Gangster Squad Review

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Mickey Cohen (Penn) has LA by the balls. With the crime boss controlling police and judges, who can stop him? Answer: a team of fearless cops who go by the name of the Gangster Squad.

★★★★★

Is The Untouchables untouchable? Gangster Squad director Ruben Fleischer has set out to prove not. His slick, all-star film takes the same dynamic as Brian De Palma’s Chicago classic — law-enforcers go off the books to battle a gangster on his own dirty terms — and transplants it to LA, aiming for something bigger, glitzier, nastier. But while it’s not lacking in visual razzle-dazzle or blood, story-wise it rarely manages to shock or excite.
Where it does succeed, though, is with its villain. In The Untouchables, De Niro’s paunchy Al Capone put a baseball bat to foul use, but Sean Penn’s Mickey Cohen has even more lurid enthusiasms: dining on roast peacock, quoting Bela Lugosi’s Dracula, world-class swearing (he arrives at a raided brothel snarling, “My whole crop of cunt is ruined." Penn, wearing a prosthetic beak, has the time of his life. Behold as Cohen, in full view of the Hollywood sign, commands dogs to feast on a slain man’s innards. That’s the LA way.

It’s a shame the good guys are less sharply drawn. Josh Brolin gets the Kevin Costner role as soldier-turned-cop John O’Mara, putting the team together. But Brolin is lumbered with patches of dreary exposition and a no-fun wife (Mireille Enos) who doesn’t want him in harm’s way — until, without much explanation, she spins on a dime and becomes Gangster Squad cheerleader. John has the right mix of Dick Tracy jaw and wholesome air, but Brolin seems hemmed in by the character’s white-knight righteousness.

More fun is to be had with his crew. Michael Peña forms a sparky double-act with Robert Patrick; the latter’s sharpshooter, a moustachioed holdover from the Wild West era, dubbing his Mexican sidekick ‘Hopalong’ and mercilessly ribbing his takedown skills. Giovanni Ribisi is a nebbish surveillance expert, and Anthony Mackie looks good in a hat.

But the big selling-point is Ryan Gosling, who gets many of the best moments as the amusingly named Jerry Wooters. The romantic subplot between Gosling and Emma Stone (a good-time girl who’s wound up on Cohen’s arm) may seem a little bit like Crazy Stupid Love in fancy dress, but the pair’s chemistry still scorches, with writer Will Beall giving them some choice repartee:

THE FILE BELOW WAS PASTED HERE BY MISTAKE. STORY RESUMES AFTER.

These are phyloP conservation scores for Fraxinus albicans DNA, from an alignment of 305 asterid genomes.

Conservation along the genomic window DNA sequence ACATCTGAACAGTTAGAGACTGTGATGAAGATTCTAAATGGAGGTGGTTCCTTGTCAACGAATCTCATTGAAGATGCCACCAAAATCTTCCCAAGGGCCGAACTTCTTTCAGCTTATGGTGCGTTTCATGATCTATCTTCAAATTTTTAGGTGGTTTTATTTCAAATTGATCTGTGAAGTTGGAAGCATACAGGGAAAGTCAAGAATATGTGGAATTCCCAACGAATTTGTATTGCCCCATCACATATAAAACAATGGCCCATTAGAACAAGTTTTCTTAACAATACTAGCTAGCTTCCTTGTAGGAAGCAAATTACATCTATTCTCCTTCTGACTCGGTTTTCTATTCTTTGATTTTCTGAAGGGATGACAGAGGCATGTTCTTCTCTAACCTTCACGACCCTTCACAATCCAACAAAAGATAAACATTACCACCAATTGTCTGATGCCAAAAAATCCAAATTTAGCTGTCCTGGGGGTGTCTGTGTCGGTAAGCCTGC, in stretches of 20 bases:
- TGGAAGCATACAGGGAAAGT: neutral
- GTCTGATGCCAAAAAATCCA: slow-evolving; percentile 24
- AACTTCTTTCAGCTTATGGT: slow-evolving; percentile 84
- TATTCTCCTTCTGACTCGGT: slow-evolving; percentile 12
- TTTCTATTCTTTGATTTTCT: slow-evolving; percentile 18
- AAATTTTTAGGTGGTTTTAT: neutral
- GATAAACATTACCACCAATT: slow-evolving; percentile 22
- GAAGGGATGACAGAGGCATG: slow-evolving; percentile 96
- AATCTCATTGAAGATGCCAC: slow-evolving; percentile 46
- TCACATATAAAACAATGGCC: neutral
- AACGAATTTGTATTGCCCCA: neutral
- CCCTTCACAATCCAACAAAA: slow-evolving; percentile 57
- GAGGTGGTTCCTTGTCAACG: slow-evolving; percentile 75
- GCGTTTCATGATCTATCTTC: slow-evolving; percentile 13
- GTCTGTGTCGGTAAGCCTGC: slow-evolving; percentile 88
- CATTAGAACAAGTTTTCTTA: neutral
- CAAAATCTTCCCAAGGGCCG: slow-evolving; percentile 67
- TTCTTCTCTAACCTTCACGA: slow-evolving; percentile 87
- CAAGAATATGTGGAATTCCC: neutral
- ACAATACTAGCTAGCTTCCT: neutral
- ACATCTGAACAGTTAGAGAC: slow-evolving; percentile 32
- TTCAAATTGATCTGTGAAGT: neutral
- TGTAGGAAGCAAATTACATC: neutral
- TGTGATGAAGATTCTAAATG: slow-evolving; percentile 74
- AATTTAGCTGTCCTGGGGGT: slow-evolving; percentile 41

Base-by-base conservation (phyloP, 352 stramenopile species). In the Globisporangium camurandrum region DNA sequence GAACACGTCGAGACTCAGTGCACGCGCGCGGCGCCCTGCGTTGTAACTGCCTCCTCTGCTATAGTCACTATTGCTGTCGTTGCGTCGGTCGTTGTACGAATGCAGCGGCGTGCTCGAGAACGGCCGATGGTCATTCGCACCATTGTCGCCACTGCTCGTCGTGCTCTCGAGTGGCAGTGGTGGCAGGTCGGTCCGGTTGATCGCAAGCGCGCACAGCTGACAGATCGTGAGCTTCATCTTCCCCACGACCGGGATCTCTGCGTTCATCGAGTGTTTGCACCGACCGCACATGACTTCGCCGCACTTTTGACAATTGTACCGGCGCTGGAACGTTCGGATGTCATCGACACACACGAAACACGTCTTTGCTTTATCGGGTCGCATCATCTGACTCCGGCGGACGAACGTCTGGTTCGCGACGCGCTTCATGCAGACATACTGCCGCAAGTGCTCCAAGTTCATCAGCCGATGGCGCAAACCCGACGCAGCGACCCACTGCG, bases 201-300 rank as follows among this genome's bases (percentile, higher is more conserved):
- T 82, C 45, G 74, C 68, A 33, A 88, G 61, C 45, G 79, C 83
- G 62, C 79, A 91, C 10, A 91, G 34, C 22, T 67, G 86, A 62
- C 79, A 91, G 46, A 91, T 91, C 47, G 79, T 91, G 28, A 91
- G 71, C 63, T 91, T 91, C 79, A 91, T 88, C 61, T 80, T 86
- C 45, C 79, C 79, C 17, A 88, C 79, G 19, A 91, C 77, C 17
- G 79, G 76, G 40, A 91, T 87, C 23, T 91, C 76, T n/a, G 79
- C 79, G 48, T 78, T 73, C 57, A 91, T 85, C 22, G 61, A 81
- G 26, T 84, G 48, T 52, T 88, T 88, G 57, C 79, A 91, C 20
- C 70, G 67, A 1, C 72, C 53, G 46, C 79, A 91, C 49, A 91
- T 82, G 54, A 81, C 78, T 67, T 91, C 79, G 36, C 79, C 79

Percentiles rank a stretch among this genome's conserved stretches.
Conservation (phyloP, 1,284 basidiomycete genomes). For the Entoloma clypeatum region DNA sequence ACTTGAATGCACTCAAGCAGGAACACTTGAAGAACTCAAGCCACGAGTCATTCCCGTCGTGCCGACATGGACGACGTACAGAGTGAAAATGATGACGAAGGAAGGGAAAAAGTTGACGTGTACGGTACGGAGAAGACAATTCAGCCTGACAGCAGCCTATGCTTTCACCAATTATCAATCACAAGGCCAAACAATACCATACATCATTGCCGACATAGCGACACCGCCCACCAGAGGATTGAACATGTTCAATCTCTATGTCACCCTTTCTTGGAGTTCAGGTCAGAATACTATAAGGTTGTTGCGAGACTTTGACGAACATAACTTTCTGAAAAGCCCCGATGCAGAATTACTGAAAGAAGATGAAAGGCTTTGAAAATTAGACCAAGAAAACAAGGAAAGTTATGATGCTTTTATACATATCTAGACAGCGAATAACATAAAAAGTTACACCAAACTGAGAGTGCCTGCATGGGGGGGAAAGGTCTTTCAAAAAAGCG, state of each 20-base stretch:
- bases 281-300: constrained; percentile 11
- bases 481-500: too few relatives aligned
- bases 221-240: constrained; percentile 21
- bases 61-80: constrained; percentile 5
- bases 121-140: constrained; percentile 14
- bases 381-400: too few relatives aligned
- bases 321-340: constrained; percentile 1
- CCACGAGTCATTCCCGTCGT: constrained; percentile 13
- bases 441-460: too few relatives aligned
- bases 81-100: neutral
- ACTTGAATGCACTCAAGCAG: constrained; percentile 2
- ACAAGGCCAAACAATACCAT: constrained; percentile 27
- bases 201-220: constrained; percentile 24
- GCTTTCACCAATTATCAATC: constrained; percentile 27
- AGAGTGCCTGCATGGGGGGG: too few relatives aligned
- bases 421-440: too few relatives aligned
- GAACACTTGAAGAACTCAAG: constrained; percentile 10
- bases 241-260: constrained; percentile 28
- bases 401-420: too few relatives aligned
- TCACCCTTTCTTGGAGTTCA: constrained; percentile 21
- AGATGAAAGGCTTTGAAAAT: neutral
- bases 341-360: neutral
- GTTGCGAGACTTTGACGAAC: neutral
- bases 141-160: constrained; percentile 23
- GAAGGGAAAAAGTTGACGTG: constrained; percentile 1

“Let me guess: you want to take me away from all this and make an honest woman of me?”
“No, ma’am. I was just hoping to take you to bed.”

Like that chat-up line, the film ain’t subtle: Nick Nolte rasps orders as a fire-breathing police chief; folk gulp down slugs of bourbon from ever-present hip flasks; glass seems to shatter every ten-and-a-half seconds. This is crime history retold as comic-book pulp. And Fleischer, who debuted with the astonishingly self-assured Zombieland, provides enough visual élan to — just about — make you forget how well-trod these dirty streets are. It’s no LA Confidential (which featured Mickey Cohen dancing the Lindy Hop), but does have the novelty of a greenscreen-assisted car chase that plays like a ’40s Fast Five.

Another of the movie’s big set-pieces, a wholly invented shoot-out at Grauman’s Chinese Theatre, was shitcanned by Warner Bros. after the Aurora massacre and reshot as an equally ambitious showdown in Chinatown. Fortunately, it hasn’t hurt the movie: the new sequence expertly ramps up the suspense (and predictably features the sort of annoying firecracker-flinging kids who only appear in movies at very tense moments) and keeps its climactic, Tommy-gunning action clean and clear. This is proof that Fleischer’s nondescriptly directed Zombieland follow-up 30 Minutes Or Less was an unfortunate blip — if the director doesn’t get offered a big superhero movie off the back of this, we’ll be surprised.

Gangster Squad is perfectly decent entertainment: it possesses a frequently witty script, a roster of likable, cool-looking stars, fizzy choreography and Sean Penn out-hamming Mr. Pricklepants. Yet there’s the lingering feeling that this is a safe studio film as opposed to a story that was burning to be told. Every beat is hit with mechanical efficiency, rather than taking risks and roaring with ambition. Not something you’d say about a Brian De Palma film.

Sean Penn’s not been this fun since Jeff Spicoli and there’s plenty of rip-roaring action, but Gangster Squad proves a minor entry in the annals of LA noir.